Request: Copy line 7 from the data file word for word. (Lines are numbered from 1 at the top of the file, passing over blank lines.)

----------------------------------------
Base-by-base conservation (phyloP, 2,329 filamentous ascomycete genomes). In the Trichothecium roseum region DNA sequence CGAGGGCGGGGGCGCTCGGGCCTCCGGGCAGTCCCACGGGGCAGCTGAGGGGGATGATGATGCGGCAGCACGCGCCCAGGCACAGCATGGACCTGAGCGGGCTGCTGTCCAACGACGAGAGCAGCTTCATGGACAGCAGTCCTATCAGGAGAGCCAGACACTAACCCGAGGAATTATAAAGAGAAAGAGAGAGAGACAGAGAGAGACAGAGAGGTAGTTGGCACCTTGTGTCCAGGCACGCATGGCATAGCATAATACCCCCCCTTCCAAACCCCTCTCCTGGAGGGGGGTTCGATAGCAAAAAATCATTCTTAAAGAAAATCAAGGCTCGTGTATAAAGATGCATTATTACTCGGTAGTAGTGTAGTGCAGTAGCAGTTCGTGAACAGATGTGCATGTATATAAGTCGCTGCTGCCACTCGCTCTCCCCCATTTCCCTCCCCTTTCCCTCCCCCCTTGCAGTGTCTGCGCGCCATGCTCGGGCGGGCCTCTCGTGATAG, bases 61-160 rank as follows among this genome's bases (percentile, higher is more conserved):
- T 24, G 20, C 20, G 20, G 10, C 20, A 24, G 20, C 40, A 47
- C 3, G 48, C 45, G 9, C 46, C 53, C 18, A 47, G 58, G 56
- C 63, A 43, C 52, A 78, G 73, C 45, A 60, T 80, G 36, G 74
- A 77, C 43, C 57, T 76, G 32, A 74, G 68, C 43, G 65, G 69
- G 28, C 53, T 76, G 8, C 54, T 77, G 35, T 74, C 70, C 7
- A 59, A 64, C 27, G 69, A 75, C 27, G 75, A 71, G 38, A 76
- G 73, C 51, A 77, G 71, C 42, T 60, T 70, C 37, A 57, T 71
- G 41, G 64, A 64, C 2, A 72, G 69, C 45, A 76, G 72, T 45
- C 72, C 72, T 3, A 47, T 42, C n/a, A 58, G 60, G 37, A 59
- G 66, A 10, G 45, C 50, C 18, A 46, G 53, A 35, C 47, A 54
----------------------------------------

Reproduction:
- A 59, A 64, C 27, G 69, A 75, C 27, G 75, A 71, G 38, A 76